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Max Liebman Presents: Dearest Enemy (1955)

TV Movie  -  Musical  -  26 November 1955 (USA)
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Based on the Broadway show "Dearest Enemy" from 1925. This musical tv special is based on an incident of the American Revolution, at the home of Mrs. Robert Murray , and the British landing nearby and arriving at the Murray home.

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(book), (TV play)
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Cast

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Betsy Burke
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Captain John Copeland
Cyril Ritchard ...
General Howe
Cornelia Otis Skinner ...
Mrs. Murray
Helen Ford
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Based on the Broadway show "Dearest Enemy" from 1925. This musical tv special is based on an incident of the American Revolution, at the home of Mrs. Robert Murray , and the British landing nearby and arriving at the Murray home.

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american revolution | See All (1) »

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Musical

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26 November 1955 (USA)  »

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1.33 : 1
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User Reviews

Rare Rodgers & Hart Musical In Charming TV Adaptation
4 October 2013 | by (San Francisco, California) – See all my reviews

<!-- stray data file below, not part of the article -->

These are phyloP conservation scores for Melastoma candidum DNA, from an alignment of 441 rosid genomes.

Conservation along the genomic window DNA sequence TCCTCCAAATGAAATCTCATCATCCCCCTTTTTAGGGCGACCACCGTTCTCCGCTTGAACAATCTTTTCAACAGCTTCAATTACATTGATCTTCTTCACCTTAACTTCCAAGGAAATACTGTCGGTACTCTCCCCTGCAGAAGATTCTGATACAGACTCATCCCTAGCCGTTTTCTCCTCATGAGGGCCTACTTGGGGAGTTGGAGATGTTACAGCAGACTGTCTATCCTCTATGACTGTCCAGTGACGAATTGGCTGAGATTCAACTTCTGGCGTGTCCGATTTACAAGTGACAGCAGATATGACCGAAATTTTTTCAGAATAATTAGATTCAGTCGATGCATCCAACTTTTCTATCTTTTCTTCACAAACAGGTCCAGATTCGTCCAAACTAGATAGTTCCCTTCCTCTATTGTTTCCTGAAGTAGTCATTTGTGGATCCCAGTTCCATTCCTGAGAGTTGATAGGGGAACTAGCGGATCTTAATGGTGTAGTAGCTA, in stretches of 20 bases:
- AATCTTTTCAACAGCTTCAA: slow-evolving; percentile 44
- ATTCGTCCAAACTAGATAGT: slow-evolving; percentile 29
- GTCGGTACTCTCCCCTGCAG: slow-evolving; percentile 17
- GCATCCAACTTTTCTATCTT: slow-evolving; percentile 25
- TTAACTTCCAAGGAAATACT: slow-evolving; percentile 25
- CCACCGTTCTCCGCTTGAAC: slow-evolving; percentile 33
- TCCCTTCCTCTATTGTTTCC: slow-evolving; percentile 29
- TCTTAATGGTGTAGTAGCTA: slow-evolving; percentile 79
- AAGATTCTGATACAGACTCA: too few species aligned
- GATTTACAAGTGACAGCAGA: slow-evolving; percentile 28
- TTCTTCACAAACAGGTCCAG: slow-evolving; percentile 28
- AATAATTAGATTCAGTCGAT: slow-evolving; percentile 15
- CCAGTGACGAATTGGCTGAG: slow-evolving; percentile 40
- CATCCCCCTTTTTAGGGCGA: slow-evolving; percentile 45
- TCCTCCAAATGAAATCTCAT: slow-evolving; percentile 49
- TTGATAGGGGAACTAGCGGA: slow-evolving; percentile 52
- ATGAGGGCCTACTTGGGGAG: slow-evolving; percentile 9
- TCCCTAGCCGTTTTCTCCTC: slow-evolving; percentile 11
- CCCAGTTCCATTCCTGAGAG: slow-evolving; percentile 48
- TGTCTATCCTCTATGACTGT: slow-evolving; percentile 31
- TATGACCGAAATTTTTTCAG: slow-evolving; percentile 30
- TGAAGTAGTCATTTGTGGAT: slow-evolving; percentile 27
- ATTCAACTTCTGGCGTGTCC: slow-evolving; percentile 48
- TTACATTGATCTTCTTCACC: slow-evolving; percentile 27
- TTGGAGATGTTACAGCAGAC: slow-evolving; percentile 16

Producer-director Max Liebman (Your Show Of Shows) treated US TV viewers to a series of lavish musical specials on NBC, from 1954 through 1956, on weekend nights. Dearest Enemy was one of these also presented, as Americans were starting to buy the more expensive sets in this era, in color. (Though the copy I watched was black and white.) The original 1925 show was inspired by a monument Lorenz Hart saw in New York City referencing a Mrs.Murray from colonial days, the posh Manhattan neighborhood Murray Hill was named after her husband. A real historical incident where she and other women in her mansion deliberately delayed British troops that were passing through New York, in order to help the American Revolution, was turned into a musical. Since the show is hardly revived I can't say how faithful the TV adaptation (co-written by none other than Neil Simon) is. Things get off to a fun start with the first scene, set in 1788 in a London officers club as the stuffy elderly members read their papers and reminisce. General Howe (Cyril Ritchard) introduces a flashback to 1776 to explain the real reason why the Brits lost their American colonies- women. We hear the troops' lively song, "Cheerio, Little Mother Of Mine" and Ritchard goes into an amusing ditty about the former Dutch governor of New York, Peter Stuyvesant. The scene switches to the widowed Mrs.Murray's place, the other women sing about their men being away at war, and as the Brits approach Mrs. Murray(played by grande dame of American theater, Cornelia Otis Skinner) sings advice to them ("War Is War")The two younger stars, Brit captain (Robert Sterling) and Mrs. Murray's niece Betsy (Anne Jeffreys) meet cute by the water and sing. Back at Mrs. Murray's the general sings to her about love in old age. The women are urged by a rebel soldier to delay the Brits. The act concludes with the most well known song from the show, "Here In My Heart It's Adorable." Act II opens with a gravotte dance. Mrs. Murray and the general sing about New York City (of which lyricist Hart was deeply fond) as a place for romance in "Where The Hudson River Flows."The younger lovers sing "Bye And Bye."A King's courier is kept by the ladies in the cellar and tempted with food to tell them his message. They then trick the officers by telling them they have to wait because various dignitaries such as Washington and Jefferson are expected there soon. The general sings to Mrs. Murray, "What Do All The Hermits Do In Spring?" The final act opens with Betsy singing to her aunt about her love ("I'd Like To Hide It.")Later the captain becomes their prisoner but Betsy sings to him and lets him go.The finale shows the two men reuniting with their women, who have come to England to visit after the victory of their American Revolution, and we hear a medley of some of the songs (I counted 13 total!) from this charming piece.


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